The current economic crisis is a monster – no doubt about that. If you are under the age of 80, this is shaping up to be the worst market downturn of your life. Cautious and prudent fiscal, managerial, and operational policy in our personal and business dealings is critical. But what many companies and managers, in the midst of a crisis like this, may not recognize is this: Downturns are significant opportunities that don’t come along very often.
I am not suggesting that the current economic situation is anything other than an unmitigated disaster--it is. Blame whoever or whatever you want for the mess we are in--government, mortgage brokers, Wall Street, hedge fund managers--everyone had a hand in it. We didn’t ask the hard questions when times were good. Home values were up, stock funds were delivering strong returns, money was cheap, and debt skyrocketed. We turned a blind eye to the fundamental economics that govern markets. Only after those very fundamentals reminded us just how far we had drifted did we stop and look around and ask each other, “how did this happen?”
Now we’re in a mess and the question everyone needs to ask themselves is: What am I going to do about it? How am I going to grow my company? Win new clients? Retain current clients? Make money? Grow revenue and profits? Invest in innovation?
Great Moves In Bad TimesHP’s was born during the Great Depression. Amazon, ridiculed and left for dead in the wreckage of the dot-com bust, rose from the carnage to become the innovative, industry behemoth it is today. IBM, during the downturn of ’79-80, bet big on a thing called the PC. Microsoft, a small software company that successfully weathered the downturn in ’90-91 emerged to become a household name around the world.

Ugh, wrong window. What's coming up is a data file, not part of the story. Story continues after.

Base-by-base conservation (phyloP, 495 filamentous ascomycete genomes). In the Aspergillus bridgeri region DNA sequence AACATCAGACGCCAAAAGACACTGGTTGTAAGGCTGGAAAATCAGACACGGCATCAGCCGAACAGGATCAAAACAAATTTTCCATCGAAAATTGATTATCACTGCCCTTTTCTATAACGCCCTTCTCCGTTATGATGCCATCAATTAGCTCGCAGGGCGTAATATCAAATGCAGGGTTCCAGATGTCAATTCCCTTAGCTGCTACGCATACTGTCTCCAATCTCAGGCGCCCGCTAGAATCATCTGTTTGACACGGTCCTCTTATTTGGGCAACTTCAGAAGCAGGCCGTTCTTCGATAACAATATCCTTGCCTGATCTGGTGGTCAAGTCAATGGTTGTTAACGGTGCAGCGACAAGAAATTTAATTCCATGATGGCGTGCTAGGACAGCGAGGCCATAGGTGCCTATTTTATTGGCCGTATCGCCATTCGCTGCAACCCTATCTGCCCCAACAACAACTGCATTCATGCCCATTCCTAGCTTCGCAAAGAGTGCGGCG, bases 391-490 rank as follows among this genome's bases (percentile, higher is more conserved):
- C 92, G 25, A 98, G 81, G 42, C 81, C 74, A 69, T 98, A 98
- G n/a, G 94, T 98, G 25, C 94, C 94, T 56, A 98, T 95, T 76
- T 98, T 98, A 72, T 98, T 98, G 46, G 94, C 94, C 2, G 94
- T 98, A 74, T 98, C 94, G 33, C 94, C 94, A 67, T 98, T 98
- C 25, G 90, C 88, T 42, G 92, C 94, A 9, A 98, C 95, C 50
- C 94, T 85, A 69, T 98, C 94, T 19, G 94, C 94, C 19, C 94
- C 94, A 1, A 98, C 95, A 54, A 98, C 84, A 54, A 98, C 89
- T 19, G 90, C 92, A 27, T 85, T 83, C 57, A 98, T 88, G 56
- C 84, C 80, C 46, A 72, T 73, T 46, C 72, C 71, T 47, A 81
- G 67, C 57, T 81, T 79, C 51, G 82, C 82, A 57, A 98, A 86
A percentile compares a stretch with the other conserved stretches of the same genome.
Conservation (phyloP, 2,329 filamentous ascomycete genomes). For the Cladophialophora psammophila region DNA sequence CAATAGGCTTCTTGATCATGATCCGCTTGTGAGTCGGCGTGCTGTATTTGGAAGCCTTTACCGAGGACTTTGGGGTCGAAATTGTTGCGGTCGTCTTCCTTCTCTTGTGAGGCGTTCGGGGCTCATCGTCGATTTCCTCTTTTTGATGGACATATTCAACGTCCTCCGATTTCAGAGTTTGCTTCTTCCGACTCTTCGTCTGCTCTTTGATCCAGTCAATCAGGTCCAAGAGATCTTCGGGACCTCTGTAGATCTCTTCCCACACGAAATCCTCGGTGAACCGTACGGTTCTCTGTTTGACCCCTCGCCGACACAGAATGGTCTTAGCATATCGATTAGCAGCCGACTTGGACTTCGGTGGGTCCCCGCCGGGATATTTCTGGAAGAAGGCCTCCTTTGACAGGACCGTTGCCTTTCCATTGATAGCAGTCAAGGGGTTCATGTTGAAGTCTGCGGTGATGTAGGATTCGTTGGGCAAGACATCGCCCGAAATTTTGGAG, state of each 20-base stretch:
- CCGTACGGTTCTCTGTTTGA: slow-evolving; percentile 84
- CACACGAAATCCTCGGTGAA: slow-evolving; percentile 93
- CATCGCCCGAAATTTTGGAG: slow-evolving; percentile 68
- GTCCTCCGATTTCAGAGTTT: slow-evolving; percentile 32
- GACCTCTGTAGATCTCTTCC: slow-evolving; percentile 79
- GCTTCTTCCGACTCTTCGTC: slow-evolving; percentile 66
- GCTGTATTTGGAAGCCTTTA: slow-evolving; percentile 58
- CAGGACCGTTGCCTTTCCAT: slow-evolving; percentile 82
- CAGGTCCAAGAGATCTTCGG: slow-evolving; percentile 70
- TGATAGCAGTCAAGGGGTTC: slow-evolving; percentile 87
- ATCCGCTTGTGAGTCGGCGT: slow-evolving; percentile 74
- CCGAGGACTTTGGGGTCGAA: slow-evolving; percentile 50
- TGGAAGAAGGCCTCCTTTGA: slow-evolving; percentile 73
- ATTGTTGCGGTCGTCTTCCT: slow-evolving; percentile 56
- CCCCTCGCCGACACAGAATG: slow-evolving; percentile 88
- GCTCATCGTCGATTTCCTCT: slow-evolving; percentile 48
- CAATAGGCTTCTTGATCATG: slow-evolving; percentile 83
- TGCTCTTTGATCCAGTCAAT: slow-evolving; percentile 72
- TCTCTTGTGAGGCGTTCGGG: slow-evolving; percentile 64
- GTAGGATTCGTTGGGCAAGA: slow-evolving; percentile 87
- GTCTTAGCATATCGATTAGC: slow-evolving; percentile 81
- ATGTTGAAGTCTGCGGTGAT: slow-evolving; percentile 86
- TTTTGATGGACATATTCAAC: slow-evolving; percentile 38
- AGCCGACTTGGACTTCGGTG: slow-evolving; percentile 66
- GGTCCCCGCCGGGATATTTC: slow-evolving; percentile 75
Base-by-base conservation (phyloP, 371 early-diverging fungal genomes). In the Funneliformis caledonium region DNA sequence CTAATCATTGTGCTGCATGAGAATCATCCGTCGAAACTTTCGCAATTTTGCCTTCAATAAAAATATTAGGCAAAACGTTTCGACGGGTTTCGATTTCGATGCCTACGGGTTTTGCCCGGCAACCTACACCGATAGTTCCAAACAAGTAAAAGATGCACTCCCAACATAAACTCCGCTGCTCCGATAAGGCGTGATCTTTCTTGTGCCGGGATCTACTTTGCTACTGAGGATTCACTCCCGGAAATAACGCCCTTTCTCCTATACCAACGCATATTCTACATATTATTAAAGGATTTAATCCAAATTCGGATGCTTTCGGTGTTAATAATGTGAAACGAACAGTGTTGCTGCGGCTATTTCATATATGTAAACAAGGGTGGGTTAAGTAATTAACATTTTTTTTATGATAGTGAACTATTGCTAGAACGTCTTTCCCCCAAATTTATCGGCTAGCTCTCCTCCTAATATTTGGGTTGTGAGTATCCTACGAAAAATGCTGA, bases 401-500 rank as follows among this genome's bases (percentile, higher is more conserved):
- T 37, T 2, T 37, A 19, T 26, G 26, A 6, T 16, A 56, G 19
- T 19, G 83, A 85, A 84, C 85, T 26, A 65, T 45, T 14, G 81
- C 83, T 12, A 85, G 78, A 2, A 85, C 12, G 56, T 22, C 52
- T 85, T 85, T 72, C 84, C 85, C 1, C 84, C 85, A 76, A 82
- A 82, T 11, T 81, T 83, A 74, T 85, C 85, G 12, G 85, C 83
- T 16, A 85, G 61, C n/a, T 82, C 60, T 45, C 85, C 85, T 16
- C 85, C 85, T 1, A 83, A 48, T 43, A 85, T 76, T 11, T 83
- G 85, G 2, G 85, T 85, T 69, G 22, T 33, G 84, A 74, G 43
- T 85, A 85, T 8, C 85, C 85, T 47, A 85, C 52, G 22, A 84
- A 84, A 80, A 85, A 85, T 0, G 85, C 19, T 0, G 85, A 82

What did these companies have in common through tough economic times? Innovation. Vision. Risk-taking. Market awareness. Confidence. Belief in self.
It is critical to the current and future success of our collective businesses and companies to continue to innovate during challenging times. No IT channel companies are better positioned for innovation than MSPs. Indeed, MSPs have been on the bleeding edge for years. Now is the time to capitalize on those innovations and attack your competitors who have not made such investments relentlessly.
Stay AggressiveBe prudent and manage carefully, but do not abandon the innovation and aggressiveness that is required, not only to persevere through the downturn, but to emerge from it stronger, faster, and further ahead of your competition. Don’t succumb to the temptation to hunker down and wait it out--let your competitors make that fatal mistake. Focus on your value proposition to your clients--reduced costs, high quality, predictable budgeting. The downturn plays to your value as an MSP--companies need what you have to offer.
In the book Outliers, Malcolm Gladwell illustrates that successful people and companies, through years of preparation and dedication, capitalize on that preparation when they find themselves in the right place at the right time. We, as MSPs, have spent the past few years investing, building, and learning. Suddenly we are confronted by a significant challenge, but one that we are well prepared for with a killer value proposition to leverage.
We are in the right place at the right time.
Justin Crotty is Vice President Services North America at Ingram Micro, Inc. He oversees Ingram Micro Seismic. Guest blog entries such as this one are contributed on a monthly basis as part of MSPmentor.net’s 2009 Platinum sponsorship.